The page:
Widespread avian flu continues; China details H5N8 clues

Poland today reported another highly pathogenic H5N5 avian flu detection, as Nigeria reported another outbreak involving the H5N8 strain in poultry, signaling that the virus is still circulating in parts of Africa.

In other developments, more European countries reported new H5N8 outbreaks, Chile reported another outbreak involving low-pathogenic H7N6, and Chinese researchers described H5N8 findings in wild birds found dead in Qinghai Lake in central China.

Poland reports H5N5 for the second time

Poland's agriculture ministry today said H5N5 has been detected again, this time in a mute swan found dead on Jan 31in Lower Silesia province in the country's southwest, according to a report to the World Organization for Animal Health (OIE).

The announcement comes just 5 days after Poland's first report of H5N5, also involving mute swans from the same province.

Poland is among seven European countries to report recent H5N5 outbreaks.

H5N8 in Nigeria

Elsewhere, Nigerian officials today reported a second H5N8 outbreak to the OIE, which involves poultry at a livestock market. The report said that tracheal sampling that revealed the virus in four ducks was done at a market in Kano province as part of a trace-back investigation.

Kano province is in north central Nigeria and is where H5N8 was first detected in mixed poultry in the middle of December. Since then the virus has been linked to outbreaks in Uganda. H5N8 has been spreading from wild birds to poultry over the past few months in countries along migration routes from Europe to Africa.

Nigeria has also been battling a spate of H5N1 outbreaks, as well.

Three European nations report more H5N8

In their latest reports to the OIE, three European countries reported more H5N8 outbreaks in wild birds and poultry:

  • Czech Republic officials reported 9 more outbreaks, 8 in backyard poultry and 1 on a farm housing 21,300 ducks. The events began from Feb 3 to Feb 7, affecting birds in five different regions across a wide part of the country. The virus killed 367 of 21,800 birds, with the remaining ones culled as a response step.
  • The Netherlands reported two more outbreaks in wild birds found dead in different villages in North Holland province on Jan 31 and Feb 1.
  • Poland reported eight more outbreaks in wild birds, mainly swans and mallards, found dead in five different provinces from Jan 30 to Feb 6.

Chile confirms more H7N6

Signaling its third such outbreak since early January, Chile's agriculture ministry yesterday reported another low-pathogenic H7N6 outbreak, according to another OIE report.

All three of the outbreaks have occurred in Valparaiso in central Chile, with the first two events occurring at farms that were related to each other. However, the latest outbreak, which began in Jan 28, struck backyard birds. The five birds that tested positive were all chickens, but the facility also housed ducks, geese, and turkeys.

Investigators found that the outbreak is near the site of the second H7N6 outbreak, and that a business located there has connections to the two earlier outbreaks, reflecting a strong epidemiologic link. Authorities have isolated the new outbreak location and have preemptively culled birds there and on nearby farms. Further tests on other backyard birds in the area have been negative for the virus.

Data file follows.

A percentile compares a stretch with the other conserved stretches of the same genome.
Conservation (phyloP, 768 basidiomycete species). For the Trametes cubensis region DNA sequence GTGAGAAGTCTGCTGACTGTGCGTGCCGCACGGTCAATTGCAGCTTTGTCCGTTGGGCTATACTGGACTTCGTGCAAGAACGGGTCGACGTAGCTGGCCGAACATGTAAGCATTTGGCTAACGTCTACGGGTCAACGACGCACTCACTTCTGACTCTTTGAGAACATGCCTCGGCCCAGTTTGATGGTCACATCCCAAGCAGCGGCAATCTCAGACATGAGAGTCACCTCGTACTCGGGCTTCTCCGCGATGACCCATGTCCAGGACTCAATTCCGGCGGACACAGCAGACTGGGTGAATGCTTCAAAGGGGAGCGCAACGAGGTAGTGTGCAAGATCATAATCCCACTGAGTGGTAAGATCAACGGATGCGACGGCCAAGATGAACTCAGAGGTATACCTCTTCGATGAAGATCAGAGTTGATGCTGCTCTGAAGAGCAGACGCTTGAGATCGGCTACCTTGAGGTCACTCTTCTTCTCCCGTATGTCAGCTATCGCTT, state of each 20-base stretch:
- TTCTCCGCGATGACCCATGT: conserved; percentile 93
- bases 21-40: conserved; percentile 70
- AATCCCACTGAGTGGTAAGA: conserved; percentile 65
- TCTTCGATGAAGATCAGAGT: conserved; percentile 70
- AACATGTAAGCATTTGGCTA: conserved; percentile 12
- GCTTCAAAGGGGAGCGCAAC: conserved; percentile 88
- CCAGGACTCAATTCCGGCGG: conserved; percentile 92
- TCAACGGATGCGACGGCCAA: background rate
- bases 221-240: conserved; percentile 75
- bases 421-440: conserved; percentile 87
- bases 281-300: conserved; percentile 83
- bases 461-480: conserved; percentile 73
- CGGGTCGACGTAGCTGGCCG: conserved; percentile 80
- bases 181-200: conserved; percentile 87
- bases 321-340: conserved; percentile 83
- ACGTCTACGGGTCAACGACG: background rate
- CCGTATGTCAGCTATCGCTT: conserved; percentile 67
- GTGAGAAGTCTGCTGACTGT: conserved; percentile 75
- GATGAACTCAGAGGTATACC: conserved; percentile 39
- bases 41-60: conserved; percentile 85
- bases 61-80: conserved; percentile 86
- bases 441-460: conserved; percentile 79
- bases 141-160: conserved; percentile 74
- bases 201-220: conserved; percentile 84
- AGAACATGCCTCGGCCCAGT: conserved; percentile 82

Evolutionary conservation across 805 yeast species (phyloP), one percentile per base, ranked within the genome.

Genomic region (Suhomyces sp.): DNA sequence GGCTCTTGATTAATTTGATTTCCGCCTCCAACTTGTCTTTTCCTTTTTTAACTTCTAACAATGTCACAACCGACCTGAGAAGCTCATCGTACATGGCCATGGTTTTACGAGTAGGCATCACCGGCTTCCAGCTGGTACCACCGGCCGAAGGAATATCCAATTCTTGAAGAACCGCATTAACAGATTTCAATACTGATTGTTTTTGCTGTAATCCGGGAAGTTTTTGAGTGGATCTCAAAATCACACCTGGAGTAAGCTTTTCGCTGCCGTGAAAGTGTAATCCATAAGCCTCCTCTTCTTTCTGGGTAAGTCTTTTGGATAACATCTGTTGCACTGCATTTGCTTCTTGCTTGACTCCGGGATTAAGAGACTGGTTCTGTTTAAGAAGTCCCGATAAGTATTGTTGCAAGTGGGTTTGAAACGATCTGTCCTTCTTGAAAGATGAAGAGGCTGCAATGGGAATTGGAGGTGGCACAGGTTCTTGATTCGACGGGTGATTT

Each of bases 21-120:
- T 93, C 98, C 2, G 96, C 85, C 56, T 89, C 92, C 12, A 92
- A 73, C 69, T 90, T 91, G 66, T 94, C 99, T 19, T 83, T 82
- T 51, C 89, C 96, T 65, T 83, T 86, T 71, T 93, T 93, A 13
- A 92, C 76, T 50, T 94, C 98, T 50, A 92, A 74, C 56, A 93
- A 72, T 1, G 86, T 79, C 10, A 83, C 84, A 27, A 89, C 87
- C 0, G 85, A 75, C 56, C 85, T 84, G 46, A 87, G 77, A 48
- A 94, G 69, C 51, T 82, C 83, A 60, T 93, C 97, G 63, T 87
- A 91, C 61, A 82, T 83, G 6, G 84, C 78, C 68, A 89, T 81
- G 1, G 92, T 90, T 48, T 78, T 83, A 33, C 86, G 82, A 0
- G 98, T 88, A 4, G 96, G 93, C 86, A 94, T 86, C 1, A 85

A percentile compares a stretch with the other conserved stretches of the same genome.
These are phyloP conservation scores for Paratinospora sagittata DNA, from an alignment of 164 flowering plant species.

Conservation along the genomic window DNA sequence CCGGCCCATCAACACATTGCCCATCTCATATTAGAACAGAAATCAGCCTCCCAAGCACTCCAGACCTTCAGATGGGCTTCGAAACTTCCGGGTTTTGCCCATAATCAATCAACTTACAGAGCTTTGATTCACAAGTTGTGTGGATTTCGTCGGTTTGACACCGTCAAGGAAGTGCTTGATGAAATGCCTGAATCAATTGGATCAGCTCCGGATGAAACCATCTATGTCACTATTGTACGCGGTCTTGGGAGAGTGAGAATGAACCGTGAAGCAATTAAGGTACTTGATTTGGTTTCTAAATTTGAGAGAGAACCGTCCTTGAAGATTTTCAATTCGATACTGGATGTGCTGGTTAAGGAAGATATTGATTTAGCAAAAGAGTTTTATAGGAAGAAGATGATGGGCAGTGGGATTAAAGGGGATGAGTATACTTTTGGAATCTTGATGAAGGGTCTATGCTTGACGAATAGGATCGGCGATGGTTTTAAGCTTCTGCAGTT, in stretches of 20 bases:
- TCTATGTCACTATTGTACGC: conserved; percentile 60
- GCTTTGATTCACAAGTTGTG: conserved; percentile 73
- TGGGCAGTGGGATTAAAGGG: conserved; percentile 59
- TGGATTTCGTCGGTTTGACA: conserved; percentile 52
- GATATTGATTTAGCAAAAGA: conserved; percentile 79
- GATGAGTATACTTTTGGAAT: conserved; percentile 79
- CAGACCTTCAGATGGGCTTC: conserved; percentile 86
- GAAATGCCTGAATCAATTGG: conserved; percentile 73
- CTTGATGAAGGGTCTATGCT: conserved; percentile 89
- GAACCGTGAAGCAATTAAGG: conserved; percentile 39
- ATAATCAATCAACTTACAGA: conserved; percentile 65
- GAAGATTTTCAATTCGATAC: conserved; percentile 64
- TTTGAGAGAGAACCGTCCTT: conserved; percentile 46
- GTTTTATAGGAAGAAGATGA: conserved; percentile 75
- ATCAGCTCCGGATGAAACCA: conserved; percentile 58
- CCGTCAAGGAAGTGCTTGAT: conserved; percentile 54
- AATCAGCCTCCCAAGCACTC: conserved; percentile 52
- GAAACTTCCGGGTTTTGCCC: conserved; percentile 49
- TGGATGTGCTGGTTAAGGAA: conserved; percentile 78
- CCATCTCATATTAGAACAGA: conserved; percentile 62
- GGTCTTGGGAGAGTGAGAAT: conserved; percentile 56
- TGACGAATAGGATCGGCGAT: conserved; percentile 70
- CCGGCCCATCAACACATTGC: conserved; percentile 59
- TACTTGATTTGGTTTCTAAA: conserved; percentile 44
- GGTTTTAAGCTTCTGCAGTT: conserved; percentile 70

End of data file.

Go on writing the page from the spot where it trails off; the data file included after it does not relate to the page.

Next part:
China shares H5N8 findings

Meanwhile, Chinese researchers yesterday described H5N8 findings in a wild bird die-off at Qinghai Lake, a breeding and stopover site for waterfowl along the Central Asian Flyway, that killed 158 birds in May 2016. They published their results in an early online edition of Emerging Infectious Diseases.

The team sequenced 48 isolates, identifying a group B H5N8 virus that emerged in Qinghai Lake, causing the deaths of the birds. They said the virus descended from a triple-reassortant strain. The reassortment may have occurred in waterfowl and can be traced to early 2016, but the investigators said they can't pinpoint the location where it occurred, because the genes came from different sites.

The researchers noted that the lack of poultry around Qinghai Lake is a strong clue that the virus was introduced by wild birds, and they noted that the timing of the deaths there coincides with the detection of H5N8 in wild migratory birds in Ubsu-Nur Lake on the Mongolia-Russia border.

"This finding suggests that the early summer movement of wild migratory birds from unknown southern sites to northern breeding grounds resulted in the introduction of H5N8 to Qinghai Lake and to Ubsu-Nur Lake, infecting a diverse population of breeding waterbirds," the authors wrote. They added that recent H5N8 strains from other countries are highly similar to the H5N8 strain found at Qinghai Lake, suggesting that the viruses may have already spread to other areas along the flyways.

Last September, the United Nations Food and Agriculture Organization warned countries to be on the lookout and to prepare for a highly pathogenic H5N8 clade that had been detected in Russian migratory birds in early June. Since then, several countries in Asia, Europe, the Middle East, and Africa have reported detections.

See also:

Feb 8 OIE report on H5N5 in Poland

Feb 8 OIE report on H5N8 in Nigeria

Feb 8 OIE report on H5N8 in the Czech Republic

Feb 8 OIE report on H5N8 in the Netherlands

Feb 8 OIE report on H5N8 in Poland

Feb 8 OIE report on H7N6 in Chile

Feb 7 Emerg Infect Dis report

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